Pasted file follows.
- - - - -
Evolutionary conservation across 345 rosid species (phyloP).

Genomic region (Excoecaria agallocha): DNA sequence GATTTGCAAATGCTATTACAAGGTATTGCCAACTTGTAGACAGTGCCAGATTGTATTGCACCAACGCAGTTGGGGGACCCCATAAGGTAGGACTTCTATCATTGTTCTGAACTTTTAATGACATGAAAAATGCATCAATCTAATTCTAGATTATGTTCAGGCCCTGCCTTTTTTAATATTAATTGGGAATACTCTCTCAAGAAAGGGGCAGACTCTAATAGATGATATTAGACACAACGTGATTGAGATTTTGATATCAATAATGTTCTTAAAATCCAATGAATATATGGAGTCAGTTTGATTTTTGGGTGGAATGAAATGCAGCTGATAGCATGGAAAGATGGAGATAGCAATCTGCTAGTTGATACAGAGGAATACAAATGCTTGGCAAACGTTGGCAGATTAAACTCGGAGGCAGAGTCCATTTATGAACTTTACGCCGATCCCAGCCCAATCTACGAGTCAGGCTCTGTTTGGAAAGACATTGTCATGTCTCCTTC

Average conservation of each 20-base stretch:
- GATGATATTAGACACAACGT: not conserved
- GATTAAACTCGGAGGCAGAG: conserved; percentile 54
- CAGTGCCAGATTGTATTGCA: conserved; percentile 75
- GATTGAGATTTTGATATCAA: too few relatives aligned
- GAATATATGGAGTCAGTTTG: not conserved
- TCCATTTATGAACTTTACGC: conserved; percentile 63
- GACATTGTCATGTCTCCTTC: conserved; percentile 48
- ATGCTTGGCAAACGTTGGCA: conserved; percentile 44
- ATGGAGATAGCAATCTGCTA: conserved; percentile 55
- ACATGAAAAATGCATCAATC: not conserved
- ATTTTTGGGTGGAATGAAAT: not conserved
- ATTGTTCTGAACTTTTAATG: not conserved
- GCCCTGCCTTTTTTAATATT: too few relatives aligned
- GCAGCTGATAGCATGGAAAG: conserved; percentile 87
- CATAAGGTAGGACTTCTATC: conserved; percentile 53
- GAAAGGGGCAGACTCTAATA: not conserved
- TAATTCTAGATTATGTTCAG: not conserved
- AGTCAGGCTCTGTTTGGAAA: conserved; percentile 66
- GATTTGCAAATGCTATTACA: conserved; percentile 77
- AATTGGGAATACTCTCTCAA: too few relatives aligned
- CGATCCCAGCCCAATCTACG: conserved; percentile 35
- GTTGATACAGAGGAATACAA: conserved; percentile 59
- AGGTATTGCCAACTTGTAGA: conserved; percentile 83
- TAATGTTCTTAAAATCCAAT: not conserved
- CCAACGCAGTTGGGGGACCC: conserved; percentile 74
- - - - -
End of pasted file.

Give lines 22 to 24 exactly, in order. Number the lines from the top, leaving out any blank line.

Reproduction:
- GATTTGCAAATGCTATTACA: conserved; percentile 77
- AATTGGGAATACTCTCTCAA: too few relatives aligned
- CGATCCCAGCCCAATCTACG: conserved; percentile 35